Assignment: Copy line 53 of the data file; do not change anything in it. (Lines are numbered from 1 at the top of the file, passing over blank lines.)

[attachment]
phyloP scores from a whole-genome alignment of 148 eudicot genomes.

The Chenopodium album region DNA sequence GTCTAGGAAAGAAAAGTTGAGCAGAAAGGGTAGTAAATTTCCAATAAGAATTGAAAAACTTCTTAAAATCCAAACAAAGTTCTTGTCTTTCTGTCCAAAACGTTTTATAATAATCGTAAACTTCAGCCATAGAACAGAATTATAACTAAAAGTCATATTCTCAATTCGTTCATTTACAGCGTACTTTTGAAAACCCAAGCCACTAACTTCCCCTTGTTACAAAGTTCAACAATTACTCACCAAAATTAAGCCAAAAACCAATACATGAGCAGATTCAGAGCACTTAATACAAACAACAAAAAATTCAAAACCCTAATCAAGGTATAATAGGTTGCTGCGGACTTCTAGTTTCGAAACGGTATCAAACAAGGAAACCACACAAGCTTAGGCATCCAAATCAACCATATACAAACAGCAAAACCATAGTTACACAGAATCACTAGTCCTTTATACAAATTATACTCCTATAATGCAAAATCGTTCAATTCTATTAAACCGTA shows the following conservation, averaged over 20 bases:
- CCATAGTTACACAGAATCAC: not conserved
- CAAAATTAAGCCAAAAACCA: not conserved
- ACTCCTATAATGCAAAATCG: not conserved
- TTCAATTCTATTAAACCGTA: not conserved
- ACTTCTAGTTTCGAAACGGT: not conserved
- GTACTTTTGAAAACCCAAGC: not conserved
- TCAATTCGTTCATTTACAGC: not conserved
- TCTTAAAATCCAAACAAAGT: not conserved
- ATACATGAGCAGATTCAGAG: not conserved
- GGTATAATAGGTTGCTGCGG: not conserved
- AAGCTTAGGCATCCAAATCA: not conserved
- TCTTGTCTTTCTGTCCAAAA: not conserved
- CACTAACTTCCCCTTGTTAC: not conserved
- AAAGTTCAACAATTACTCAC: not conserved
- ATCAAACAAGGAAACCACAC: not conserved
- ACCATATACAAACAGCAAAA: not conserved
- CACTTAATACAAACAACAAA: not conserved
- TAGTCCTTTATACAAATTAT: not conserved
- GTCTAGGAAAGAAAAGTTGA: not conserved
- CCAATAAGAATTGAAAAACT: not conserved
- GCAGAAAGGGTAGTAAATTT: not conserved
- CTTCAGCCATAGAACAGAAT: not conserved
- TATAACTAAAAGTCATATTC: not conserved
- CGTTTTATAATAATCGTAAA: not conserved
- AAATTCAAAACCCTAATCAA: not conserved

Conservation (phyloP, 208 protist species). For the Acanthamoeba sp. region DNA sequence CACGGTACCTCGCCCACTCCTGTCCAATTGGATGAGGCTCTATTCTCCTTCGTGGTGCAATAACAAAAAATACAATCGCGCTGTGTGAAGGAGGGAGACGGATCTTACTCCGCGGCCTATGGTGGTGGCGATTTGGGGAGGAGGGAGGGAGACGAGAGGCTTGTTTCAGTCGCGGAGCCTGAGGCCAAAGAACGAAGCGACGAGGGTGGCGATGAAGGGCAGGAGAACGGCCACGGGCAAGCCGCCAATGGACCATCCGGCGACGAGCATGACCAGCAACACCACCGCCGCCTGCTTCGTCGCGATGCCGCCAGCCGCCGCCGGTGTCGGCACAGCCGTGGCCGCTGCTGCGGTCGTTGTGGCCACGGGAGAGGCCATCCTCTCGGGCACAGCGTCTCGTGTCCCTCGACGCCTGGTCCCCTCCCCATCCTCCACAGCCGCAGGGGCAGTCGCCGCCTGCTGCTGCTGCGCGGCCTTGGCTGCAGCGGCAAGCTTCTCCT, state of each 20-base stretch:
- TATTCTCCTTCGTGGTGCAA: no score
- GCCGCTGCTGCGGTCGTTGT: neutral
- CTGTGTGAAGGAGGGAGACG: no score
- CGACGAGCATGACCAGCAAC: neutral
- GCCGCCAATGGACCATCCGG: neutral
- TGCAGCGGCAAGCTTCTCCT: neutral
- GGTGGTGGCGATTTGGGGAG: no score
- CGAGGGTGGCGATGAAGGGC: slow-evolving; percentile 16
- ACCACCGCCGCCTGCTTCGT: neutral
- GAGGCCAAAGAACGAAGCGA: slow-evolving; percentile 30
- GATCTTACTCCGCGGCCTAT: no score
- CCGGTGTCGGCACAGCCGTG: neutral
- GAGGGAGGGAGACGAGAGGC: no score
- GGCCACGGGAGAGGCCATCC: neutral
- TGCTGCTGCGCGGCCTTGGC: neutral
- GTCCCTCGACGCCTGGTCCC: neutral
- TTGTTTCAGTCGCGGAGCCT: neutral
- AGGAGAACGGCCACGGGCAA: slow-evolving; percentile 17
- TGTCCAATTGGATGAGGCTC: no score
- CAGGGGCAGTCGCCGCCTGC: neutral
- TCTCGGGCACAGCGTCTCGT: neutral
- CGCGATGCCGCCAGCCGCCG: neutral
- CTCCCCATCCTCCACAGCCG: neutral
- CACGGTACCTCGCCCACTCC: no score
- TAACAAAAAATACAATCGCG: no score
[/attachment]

- TAACAAAAAATACAATCGCG: no score